dam- age to the nucleus and spinal tract of the trigeminal nerve; ( 3 ) contralateral loss of pain and temperature (of the body) due to damage to the spinothalamic tract; ( 4 ) vertigo, nausea, vomiting, and nystagmus due to damage to portions of the vestibular nuclei; ( 5 ) ipsilateral Horner’s syndrome due to damage to hypothalamospinal fibers descending through the lateral medulla; and (6 ) ipsilateral gait and limb ataxia due to damage to the cerebellum is characterized by the following symptoms: LATERAL MEDULLARY SYNDROME
Epidural Hematoma Head injury may result in loosening of the periosteal dura from the cranium, and an artery (e.g., middle meningeal artery) may be damaged leading to extravasation of blood to form an epidural hematoma. The patient usually expe- riences headache, disorientation, and lethargy. Subdural Hematoma Normally, there is no space at the junction of dura and sub- arachnoid mater; branches of veins pass through the sub- arachnoid space to enter the dural sinuses. Head injury may damage these veins, causing extravasation of blood, which creates a space between the dura and subarachnoid to form a subdural hematoma. HEMATOMAS
Head trauma may cause rupture of an intracranial aneurysm (local dilatation of an artery or vein resulting in a bulge and weakening of the vessel wall) resulting in extravasation of blood into the subarachnoid space. The aneurysms may be congenital or caused by pathological processes. The extravasated blood may be sequestered in the subarachnoid space, or it may collect in cisterns. Subarachnoid hemorrhage is associated with intense headache, nausea and vomiting, and, finally, unconsciousness. SUBARACHNOID HEMORRHAGE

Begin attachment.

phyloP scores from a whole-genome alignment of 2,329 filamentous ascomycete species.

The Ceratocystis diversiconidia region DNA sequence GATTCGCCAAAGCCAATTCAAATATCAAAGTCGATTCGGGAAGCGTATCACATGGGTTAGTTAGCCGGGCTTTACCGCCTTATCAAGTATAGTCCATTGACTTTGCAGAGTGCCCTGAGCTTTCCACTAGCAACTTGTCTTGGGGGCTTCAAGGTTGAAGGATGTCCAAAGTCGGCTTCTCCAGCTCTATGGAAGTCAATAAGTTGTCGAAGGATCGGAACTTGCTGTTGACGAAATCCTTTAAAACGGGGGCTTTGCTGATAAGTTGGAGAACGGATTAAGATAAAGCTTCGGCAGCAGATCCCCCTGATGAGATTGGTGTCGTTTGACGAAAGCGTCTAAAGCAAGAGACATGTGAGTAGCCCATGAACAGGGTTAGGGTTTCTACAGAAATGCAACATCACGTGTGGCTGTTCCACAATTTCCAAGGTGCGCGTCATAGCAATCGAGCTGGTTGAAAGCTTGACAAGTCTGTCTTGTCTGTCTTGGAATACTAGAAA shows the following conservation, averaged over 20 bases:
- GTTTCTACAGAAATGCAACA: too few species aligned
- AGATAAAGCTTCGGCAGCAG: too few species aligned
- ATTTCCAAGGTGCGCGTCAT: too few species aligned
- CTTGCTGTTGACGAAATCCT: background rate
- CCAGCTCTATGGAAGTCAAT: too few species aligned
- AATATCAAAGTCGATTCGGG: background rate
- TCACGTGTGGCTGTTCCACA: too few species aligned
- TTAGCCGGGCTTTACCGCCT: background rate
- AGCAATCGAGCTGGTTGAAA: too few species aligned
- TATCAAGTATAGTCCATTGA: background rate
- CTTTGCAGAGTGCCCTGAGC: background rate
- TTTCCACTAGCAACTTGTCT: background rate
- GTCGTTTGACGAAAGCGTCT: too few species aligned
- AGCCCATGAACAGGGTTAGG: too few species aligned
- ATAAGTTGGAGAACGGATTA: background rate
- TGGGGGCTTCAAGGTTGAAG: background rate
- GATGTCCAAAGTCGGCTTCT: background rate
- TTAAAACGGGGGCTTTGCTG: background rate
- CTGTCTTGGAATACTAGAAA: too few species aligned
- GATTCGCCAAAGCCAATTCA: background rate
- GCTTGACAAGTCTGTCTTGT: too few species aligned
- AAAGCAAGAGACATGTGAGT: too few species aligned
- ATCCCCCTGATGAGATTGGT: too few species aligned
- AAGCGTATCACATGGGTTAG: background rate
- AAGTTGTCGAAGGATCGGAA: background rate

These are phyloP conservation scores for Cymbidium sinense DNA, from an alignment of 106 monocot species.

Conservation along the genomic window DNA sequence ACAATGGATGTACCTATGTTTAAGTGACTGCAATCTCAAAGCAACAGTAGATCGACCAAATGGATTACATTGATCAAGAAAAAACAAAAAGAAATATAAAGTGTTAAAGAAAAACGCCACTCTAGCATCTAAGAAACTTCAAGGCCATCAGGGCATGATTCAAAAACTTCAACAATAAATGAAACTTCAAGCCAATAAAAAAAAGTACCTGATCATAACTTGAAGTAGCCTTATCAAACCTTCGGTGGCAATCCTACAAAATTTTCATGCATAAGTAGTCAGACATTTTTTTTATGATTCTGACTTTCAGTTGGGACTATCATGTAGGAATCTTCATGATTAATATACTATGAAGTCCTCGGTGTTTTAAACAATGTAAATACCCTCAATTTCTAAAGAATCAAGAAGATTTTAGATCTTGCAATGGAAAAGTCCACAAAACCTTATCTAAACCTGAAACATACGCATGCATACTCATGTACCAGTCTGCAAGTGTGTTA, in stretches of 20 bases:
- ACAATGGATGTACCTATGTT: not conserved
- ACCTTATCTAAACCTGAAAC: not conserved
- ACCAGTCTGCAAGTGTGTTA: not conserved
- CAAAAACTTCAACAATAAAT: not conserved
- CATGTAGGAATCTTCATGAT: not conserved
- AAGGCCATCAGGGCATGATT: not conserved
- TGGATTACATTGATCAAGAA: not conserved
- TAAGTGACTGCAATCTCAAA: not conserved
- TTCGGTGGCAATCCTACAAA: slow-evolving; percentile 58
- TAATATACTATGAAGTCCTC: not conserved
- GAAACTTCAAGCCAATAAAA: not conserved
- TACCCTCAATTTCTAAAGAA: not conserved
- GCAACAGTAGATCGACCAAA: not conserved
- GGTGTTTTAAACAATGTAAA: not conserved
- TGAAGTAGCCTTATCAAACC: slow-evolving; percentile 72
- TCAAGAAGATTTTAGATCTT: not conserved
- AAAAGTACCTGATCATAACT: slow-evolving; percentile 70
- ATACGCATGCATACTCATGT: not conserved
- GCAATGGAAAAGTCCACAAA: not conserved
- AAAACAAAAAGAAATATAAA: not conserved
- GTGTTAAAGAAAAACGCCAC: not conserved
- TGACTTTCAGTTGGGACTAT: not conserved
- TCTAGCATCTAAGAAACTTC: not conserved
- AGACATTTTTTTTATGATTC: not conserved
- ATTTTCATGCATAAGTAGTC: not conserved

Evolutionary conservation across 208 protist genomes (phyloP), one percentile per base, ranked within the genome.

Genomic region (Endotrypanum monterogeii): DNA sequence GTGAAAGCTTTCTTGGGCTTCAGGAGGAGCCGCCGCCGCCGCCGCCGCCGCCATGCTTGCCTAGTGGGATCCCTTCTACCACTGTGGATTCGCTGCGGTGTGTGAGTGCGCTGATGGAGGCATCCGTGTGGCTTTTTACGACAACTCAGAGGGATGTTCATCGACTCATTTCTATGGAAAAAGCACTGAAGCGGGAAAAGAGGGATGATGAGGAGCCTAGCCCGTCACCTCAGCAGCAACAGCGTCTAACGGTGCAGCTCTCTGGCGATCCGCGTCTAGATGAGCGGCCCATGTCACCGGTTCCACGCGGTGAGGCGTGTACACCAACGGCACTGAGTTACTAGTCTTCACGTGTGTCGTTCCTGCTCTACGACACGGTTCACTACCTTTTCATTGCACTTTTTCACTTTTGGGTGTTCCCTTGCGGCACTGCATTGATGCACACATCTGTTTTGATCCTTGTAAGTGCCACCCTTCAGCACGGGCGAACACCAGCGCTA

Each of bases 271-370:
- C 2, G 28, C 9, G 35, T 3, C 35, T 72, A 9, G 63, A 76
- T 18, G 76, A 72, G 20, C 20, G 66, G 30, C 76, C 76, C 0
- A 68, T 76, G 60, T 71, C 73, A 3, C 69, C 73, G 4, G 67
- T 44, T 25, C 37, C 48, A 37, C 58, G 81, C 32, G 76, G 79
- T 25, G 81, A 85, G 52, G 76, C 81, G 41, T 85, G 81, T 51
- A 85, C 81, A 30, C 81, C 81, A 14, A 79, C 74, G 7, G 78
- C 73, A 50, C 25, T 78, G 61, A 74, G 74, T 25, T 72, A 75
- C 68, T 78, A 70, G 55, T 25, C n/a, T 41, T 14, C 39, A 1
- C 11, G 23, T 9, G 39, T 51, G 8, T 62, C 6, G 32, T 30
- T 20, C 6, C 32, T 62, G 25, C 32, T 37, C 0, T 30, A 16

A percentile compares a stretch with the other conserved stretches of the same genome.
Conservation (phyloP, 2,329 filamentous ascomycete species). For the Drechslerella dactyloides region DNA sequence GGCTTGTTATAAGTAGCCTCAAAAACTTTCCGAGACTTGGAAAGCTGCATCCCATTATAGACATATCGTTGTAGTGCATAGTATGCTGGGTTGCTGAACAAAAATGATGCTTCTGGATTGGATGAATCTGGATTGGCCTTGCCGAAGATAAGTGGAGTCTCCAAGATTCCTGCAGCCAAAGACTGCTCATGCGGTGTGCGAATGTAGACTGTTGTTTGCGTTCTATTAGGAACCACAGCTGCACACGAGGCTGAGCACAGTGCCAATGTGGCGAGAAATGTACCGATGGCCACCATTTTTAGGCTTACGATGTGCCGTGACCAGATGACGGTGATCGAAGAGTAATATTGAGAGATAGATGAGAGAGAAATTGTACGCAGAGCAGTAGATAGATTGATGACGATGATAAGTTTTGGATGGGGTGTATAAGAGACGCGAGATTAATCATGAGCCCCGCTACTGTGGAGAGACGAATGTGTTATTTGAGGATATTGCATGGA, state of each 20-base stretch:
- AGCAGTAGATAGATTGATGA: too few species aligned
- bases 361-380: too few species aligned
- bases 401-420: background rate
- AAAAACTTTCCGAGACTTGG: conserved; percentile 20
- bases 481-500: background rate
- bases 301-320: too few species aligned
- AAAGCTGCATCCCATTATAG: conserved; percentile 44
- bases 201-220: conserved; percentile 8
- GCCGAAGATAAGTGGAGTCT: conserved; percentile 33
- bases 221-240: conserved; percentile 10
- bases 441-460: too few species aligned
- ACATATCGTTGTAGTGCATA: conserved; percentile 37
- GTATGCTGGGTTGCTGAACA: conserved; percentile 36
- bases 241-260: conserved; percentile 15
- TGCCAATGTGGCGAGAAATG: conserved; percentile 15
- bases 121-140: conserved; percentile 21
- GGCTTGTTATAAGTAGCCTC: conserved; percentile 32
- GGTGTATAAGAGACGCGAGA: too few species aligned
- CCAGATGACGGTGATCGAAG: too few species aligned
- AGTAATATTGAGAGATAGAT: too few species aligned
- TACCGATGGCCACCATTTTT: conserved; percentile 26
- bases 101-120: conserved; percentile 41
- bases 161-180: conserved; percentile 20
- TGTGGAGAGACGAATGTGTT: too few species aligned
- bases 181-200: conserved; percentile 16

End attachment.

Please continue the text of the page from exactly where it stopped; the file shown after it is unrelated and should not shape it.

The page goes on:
ses involving the blood vessels that supply the brain can cause stroke, which is characterized by an acute onset of neurologic deficit lasting for at least 24 hours. A stroke can be caused by blockage of blood vessels (occlusive stroke) or by bleeding from vessels (hemorrhagic stroke). Occlu- sive strokes are generally caused by atherosclerotic lesions or thrombosis in blood vessels supplying the brain. Hemorrhagic strokes are generally caused by long-standing high blood pressure or aneurysms in the vessels supplying the brain. When bleeding occurs at the surface of the brain, it is called an extraparenchymal hemorrhage. STROKE
Insufficient blood flow to the brain is called brain ischemia; during brain ischemia, oxygen and glucose delivery to the brain tissue is reduced. In addition, toxic metabolites, such as lactic acid, cannot be removed efficiently due to reduced blood flow. Brief loss of consciousness caused by general- ized cerebral ischemia due to insufficient flow of oxygenated blood to the brain is called syncope.
- Fall '19
- Anterior cerebral artery, Middle cerebral artery, posterior cerebral artery